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Jackson water woes exacerbated by cold blast, broken pipes

January 24, 2022 GMT

JACKSON, Miss. (AP) — Parts of Mississippi’s capital city have had little or no water pressure in recent days because of broken pipes and problems at a water treatment plant.

Areas with higher elevation in south Jackson have been most affected. Problems started Thursday after a major water main broke, and other water lines have broken since then, WLBT-TV reported.

On Monday, low water pressure forced four Jackson public schools to have classes online instead of in person and students from four elementary schools were sent to other campuses.

City engineer Charles Williams told news outlets he expects crews to make significant progress in restoring service this week.

“We are seeing improvements and will continue to see those improvements over the next couple of days,” Williams said during a news conference Monday. “We just ask for patience from our residents. We know they’re frustrated with this, especially in south Jackson.”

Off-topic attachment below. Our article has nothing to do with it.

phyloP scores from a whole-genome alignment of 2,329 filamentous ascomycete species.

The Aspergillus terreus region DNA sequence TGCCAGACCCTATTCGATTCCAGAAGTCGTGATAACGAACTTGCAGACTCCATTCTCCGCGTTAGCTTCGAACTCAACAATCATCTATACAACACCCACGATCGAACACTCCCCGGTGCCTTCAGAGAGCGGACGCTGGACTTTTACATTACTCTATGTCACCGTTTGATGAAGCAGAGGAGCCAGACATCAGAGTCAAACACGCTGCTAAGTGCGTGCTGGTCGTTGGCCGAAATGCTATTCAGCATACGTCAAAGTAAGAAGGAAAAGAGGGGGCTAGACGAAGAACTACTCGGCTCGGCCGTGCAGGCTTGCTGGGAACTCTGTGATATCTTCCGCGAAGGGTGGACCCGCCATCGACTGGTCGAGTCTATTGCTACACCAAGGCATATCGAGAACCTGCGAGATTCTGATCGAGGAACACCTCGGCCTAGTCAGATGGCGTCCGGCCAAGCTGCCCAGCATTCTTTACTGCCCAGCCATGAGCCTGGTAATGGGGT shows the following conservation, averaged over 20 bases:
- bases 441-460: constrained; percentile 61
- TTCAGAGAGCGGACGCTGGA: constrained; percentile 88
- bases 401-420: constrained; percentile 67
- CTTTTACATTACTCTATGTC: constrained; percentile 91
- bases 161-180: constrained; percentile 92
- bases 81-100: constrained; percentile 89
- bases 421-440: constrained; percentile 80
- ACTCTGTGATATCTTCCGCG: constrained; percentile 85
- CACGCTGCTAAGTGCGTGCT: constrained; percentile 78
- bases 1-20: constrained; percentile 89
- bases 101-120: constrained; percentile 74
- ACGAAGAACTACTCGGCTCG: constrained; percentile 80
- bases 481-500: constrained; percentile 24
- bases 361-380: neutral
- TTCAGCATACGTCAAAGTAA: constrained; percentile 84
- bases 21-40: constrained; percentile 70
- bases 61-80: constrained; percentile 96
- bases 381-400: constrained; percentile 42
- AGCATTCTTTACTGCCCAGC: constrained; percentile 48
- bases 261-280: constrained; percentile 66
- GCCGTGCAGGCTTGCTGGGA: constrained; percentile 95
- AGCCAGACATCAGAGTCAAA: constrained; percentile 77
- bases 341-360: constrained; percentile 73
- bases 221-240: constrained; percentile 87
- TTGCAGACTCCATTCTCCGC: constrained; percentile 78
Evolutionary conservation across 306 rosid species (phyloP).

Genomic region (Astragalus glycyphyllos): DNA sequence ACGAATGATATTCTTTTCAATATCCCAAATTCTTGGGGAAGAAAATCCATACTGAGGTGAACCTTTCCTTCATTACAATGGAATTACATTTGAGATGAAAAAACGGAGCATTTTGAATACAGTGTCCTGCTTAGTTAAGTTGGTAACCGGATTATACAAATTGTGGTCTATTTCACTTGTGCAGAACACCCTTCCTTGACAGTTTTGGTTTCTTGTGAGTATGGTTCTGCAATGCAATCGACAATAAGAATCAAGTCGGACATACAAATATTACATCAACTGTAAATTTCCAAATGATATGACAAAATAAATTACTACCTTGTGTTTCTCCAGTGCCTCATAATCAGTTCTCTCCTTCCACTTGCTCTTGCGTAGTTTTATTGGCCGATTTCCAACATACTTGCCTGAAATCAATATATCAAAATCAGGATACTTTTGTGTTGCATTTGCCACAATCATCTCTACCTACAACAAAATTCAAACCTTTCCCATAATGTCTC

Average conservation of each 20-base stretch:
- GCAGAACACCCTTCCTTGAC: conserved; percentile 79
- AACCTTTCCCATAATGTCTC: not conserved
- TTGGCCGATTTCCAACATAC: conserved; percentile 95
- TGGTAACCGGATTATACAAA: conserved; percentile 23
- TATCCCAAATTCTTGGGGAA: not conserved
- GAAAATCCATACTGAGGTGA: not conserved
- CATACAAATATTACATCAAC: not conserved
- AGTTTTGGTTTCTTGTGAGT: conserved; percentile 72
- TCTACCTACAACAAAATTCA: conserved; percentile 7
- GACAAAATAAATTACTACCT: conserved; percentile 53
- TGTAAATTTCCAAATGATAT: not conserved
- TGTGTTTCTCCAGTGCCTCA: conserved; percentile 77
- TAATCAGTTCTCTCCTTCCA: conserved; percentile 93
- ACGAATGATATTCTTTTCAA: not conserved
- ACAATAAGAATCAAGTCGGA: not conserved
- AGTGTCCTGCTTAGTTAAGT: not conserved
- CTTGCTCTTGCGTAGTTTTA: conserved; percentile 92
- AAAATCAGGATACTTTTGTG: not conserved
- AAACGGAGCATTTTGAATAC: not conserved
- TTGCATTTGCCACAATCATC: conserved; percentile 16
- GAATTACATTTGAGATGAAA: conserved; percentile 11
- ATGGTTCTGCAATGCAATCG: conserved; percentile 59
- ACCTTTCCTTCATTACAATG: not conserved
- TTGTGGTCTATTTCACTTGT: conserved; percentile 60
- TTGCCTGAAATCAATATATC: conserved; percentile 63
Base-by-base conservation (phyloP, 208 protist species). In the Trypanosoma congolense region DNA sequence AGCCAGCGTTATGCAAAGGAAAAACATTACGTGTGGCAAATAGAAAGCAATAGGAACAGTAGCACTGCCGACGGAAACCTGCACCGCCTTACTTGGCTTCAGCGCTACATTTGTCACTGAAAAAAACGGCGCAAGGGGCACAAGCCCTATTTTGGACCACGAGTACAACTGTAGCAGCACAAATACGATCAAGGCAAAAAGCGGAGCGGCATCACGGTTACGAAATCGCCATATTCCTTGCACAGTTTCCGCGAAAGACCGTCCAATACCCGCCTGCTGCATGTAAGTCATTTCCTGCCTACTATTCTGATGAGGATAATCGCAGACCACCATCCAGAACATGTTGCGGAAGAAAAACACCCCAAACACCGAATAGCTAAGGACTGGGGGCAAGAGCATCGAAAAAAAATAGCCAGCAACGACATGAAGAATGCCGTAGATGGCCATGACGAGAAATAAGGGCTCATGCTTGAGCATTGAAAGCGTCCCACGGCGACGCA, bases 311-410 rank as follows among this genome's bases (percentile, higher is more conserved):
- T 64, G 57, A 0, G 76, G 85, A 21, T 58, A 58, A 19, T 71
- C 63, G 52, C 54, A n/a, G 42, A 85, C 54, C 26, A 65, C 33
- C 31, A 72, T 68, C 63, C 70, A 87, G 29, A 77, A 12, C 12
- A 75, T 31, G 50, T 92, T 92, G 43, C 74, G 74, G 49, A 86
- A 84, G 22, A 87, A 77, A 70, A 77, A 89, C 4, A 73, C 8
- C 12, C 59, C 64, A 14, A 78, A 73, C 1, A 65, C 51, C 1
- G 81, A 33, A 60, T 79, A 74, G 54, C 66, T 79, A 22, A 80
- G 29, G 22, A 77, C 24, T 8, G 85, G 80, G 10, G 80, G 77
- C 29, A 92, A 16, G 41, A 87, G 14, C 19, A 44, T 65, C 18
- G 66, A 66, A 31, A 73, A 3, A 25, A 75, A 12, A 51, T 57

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Multiple pipes broke when temperatures dropped below freezing. The city had problems with a membrane system at a treatment plant, which delayed the crews’ ability to fully restore water pressure to all residents, WAPT-TV reported.

Aging infrastructure has been a problem for years in Mississippi’s largest city. When an arctic blast hit large parts of the South in early 2021, equipment froze at a Jackson water treatment plant, leaving thousands of people without water. Many restaurants were forced to close for days, and the city distributed bottled water to residents. Even after service was restored, people were told to boil water for weeks because of low pressure.

Tye Tripp and Ed Cole, who live in the Forest Hill subdivision in south Jackson, told WLBT on Sunday that they had no water and had to go to other people’s homes to shower or brush their teeth.

“You can’t flush, you can’t wash dishes, you can’t wash clothes, you can’t do anything,” Cole said.

Tripp said it’s especially frustrating during the COVID-19 pandemic.

“Hand washing is very important, bathing is very important, and sanitizing is very important,” she said. “We don’t have the essential need — water — to be able to do those things.”